Site in Vestfold, Norway, some finds from which gave their name to a style of Viking-age art that was employed throughout Scandinavia. The Oseberg grave, situated on the west coast of the Oslo Fjord, near Tønsberg, was excavated in 1904. A large mound covered a ship in which had been constructed a wooden burial chamber containing the bodies of two women and a wide range of grave goods, including transport, animals, food, and domestic utensils (see fig.). The grave would undoubtedly also have contained precious metalwork, but of this the tomb had been plundered. The burial is dendrochronologically dated to 834.

The remarkably preserved wooden carvings, some of exceptional quality, include the prow and stern-post of the ship itself, a cart, three sledges, some bedposts, and other objects, including four posts in the form of animal heads (Oslo, U. Oldsaksaml.; see fig.). It was these that gave rise to Wilson and Klindt-Jensen’s judgement that ‘no Scandinavian archaeological find can rival in scope and opulence the Oseberg find’. The carvings are the work of several hands. Some, such as the ‘...

Article

Andrew Poulter

Site in Bulgaria, 15 km south-west of Plovdiv. Under Roman rule it served as an important religious centre, with dedications set up to such Greek divinities as Asklepios, Hygieia and Hera, to the eastern Cybele and Mithras and to the Thracian horseman god. By c. ad 400 there was a church on the site, which was in turn levelled (?c. 500–550) to make way for the Byzantine Red Church, the ruins of which are still standing (h. c. 14 m). The name of the Byzantine church derives from the use throughout of brick construction. Its plan is unusual for the Balkans and comprises a central space of 8 sq. m with apses on each side and encircling single-storey north and south aisles. Four piers connected by arches support the central dome and the half-domes that cover the apses. The eastern apse is deeper than the others, with a barrel-vaulted choir separating it from the nave. At the west end of the church are an inner and outer narthex, the latter containing a quatrefoil ...

Article

Preslav  

Andrew Poulter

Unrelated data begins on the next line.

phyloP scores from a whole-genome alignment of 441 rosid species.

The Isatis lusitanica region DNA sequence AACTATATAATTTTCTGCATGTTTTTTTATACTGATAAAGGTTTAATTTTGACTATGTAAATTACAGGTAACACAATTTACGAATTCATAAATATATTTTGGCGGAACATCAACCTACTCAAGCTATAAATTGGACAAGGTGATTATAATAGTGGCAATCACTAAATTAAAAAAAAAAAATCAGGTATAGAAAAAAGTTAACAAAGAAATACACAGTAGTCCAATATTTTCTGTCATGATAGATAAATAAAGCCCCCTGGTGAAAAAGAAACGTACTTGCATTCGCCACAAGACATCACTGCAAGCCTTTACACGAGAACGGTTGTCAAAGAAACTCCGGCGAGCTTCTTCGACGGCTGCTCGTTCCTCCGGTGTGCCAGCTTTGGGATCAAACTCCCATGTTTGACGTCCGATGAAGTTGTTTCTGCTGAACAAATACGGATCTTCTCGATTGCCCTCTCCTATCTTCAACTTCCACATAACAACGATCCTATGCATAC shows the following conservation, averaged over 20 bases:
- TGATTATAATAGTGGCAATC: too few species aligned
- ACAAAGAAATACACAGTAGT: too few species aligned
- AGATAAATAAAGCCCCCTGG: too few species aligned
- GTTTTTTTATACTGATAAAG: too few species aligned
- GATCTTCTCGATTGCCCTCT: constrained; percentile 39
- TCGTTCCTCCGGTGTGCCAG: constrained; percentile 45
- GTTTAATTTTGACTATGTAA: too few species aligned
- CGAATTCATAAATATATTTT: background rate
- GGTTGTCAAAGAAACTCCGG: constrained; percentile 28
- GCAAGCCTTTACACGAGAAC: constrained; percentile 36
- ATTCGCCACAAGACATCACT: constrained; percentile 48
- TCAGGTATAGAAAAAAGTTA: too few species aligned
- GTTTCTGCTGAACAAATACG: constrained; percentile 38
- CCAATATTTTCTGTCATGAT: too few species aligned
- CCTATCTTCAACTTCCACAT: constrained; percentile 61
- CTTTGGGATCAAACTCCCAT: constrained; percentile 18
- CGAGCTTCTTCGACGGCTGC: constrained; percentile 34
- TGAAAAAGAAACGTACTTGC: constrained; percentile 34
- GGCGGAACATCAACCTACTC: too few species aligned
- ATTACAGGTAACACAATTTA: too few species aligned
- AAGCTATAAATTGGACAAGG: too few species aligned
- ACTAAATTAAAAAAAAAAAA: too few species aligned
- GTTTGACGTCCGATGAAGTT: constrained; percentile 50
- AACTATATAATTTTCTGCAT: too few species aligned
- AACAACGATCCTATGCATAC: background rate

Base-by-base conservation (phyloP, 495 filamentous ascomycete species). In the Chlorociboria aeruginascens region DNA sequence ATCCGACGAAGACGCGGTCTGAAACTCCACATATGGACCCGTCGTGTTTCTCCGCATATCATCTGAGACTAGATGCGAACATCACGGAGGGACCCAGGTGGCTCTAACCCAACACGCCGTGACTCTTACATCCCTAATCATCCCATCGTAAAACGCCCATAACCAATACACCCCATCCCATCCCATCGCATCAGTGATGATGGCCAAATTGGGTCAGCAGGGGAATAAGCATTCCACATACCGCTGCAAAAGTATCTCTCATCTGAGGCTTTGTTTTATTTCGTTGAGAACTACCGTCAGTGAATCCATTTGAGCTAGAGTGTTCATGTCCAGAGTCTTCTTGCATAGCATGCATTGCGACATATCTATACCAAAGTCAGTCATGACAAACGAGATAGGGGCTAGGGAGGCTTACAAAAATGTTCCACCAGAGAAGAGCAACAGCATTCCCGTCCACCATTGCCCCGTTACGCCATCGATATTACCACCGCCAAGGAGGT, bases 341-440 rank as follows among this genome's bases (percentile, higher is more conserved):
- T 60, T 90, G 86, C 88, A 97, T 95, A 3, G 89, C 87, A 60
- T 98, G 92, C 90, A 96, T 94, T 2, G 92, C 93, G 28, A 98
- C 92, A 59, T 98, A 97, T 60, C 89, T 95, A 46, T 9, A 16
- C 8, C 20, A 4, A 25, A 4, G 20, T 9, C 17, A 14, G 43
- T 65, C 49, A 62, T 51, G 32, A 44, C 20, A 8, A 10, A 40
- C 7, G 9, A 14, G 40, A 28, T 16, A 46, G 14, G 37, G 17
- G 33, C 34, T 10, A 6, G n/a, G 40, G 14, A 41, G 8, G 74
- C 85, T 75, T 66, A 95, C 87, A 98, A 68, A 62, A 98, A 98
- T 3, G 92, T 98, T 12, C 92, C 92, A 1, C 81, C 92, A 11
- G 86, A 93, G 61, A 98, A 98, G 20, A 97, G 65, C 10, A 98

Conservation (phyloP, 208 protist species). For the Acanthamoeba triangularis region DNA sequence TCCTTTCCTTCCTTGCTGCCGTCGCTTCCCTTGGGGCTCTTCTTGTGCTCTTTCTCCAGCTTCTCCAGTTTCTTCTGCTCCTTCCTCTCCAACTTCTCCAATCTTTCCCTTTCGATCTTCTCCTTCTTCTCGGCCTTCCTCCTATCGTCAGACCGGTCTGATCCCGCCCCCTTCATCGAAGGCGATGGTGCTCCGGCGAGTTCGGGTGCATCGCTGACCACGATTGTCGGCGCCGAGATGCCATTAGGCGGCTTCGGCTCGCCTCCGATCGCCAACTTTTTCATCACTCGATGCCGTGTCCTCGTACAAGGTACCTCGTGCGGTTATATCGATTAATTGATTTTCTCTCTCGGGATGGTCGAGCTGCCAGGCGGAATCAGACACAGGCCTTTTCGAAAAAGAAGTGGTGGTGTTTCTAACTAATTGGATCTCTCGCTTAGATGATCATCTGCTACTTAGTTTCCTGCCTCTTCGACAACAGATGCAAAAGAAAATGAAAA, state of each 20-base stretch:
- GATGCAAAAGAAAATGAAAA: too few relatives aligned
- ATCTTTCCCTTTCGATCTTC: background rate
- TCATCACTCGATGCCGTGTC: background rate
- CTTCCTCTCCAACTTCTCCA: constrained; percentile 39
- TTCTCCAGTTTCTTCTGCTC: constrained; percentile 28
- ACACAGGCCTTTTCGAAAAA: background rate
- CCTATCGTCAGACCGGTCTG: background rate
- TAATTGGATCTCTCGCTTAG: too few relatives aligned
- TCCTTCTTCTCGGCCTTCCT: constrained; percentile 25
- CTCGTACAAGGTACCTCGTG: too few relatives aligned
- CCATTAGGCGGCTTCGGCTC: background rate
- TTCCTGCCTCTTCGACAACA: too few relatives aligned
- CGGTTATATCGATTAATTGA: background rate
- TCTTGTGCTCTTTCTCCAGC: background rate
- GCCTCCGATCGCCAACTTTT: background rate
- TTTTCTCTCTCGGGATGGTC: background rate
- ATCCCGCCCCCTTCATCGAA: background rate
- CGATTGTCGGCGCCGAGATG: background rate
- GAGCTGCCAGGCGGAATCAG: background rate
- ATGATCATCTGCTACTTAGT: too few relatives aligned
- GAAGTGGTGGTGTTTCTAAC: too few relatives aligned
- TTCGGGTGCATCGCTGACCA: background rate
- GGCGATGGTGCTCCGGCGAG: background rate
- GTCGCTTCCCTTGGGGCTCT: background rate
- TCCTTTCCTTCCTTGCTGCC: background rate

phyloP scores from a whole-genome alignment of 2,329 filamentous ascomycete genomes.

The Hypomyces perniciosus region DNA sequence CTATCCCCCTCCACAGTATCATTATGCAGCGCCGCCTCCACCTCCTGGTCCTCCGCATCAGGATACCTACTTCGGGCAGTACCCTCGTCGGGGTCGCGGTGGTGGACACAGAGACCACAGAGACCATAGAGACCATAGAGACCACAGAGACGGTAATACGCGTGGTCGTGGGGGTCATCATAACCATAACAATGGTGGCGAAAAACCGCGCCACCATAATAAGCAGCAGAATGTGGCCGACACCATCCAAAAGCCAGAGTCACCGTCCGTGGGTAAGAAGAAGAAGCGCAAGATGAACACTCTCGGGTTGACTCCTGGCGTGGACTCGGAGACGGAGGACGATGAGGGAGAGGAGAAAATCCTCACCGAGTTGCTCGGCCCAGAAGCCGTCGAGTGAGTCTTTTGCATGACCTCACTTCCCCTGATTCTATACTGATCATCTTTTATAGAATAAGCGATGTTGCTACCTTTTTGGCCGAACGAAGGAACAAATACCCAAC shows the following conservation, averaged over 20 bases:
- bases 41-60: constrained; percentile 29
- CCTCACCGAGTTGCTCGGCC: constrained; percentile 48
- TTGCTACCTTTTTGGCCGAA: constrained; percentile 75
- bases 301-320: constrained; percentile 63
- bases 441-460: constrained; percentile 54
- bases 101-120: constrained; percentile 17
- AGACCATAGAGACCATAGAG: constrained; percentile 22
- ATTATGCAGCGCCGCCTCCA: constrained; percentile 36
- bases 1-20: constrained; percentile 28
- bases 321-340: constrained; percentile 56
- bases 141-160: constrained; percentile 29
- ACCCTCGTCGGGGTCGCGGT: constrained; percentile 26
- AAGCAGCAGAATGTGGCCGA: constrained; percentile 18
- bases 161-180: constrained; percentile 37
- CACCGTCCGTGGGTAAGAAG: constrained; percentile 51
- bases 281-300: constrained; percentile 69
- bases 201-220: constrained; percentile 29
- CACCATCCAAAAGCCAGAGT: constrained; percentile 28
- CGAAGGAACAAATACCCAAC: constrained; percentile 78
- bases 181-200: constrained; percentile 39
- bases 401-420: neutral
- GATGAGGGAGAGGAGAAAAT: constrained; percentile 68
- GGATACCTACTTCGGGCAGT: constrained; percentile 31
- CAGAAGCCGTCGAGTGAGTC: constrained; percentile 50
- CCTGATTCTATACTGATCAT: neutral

[Veliki Preslav: ‘Great Preslav’; Turk. Eski Stambul]

Site in Bulgaria c. 20 km south-west of Shoumen. Although a settlement existed here as early as the 4th or 3rd millennium bc, it did not come to prominence until the late 9th century ad. Excavations begun in the 1920s have revealed over 30 churches and monasteries in and around the site, some of which were founded by King Boris I Michael (reg 852–89) after the kingdom’s conversion to Christianity in 865. Under his son Simeon (reg 893–927) the capital of the First Bulgarian Kingdom was transferred from Pliska to Preslav, which became the seat of the patriarchate of the Bulgarian Church and an important centre of Christian learning. In 969 the city was sacked by Prince Svyatoslav I (reg 964–72) of Kiev, and in 971 by the Byzantine emperor John I Tzimiskes (reg 969–76); thereafter it was no longer an important Bulgarian centre, being only briefly reoccupied by the Bulgarians in 997. For most of the next two centuries Bulgaria was under Byzantine domination, and ‘Great Preslav’ lost its political importance and its significance as an architectural, religious and cultural centre....

Article

Rusafa  

Thilo Ulbert

[al-Ruṣāfa; Assyrian Rasappa; Bibl. Rezeph; Gr. Rhesafa; Lat. Risafa, Rosafa; Byz. Sergiopolis; Arab. Ruṣāfat Hišham; Resafa]

Site of an ancient city in northern Syria c. 200 km east of Aleppo and 30 km south of the River Euphrates, with both Byzantine and Islamic remains. Although it was known from earlier travellers’ reports, full descriptions of the monuments were not published until the early 20th century. Excavations were undertaken by the Deutsches Archäologisches Institut from 1952, directed first by Kollwitz and from 1976 by Ulbert.

Although the city is attested in both Assyrian and biblical sources (2 Kings 19:12; Isaiah 37:12), the earliest known architectural information is from the 3rd century ad, when Diocletian (reg 283–305) established it as a frontier fortress. Around ad 300 a high-ranking officer in the eastern Roman army, Sergius, was executed there. The martyr’s remains were originally buried outside the walls and became the focus of a cult. From the late 5th century onwards Rusafa was one of the most important pilgrimage centres in the eastern Mediterranean and was already an episcopal see. By the late ...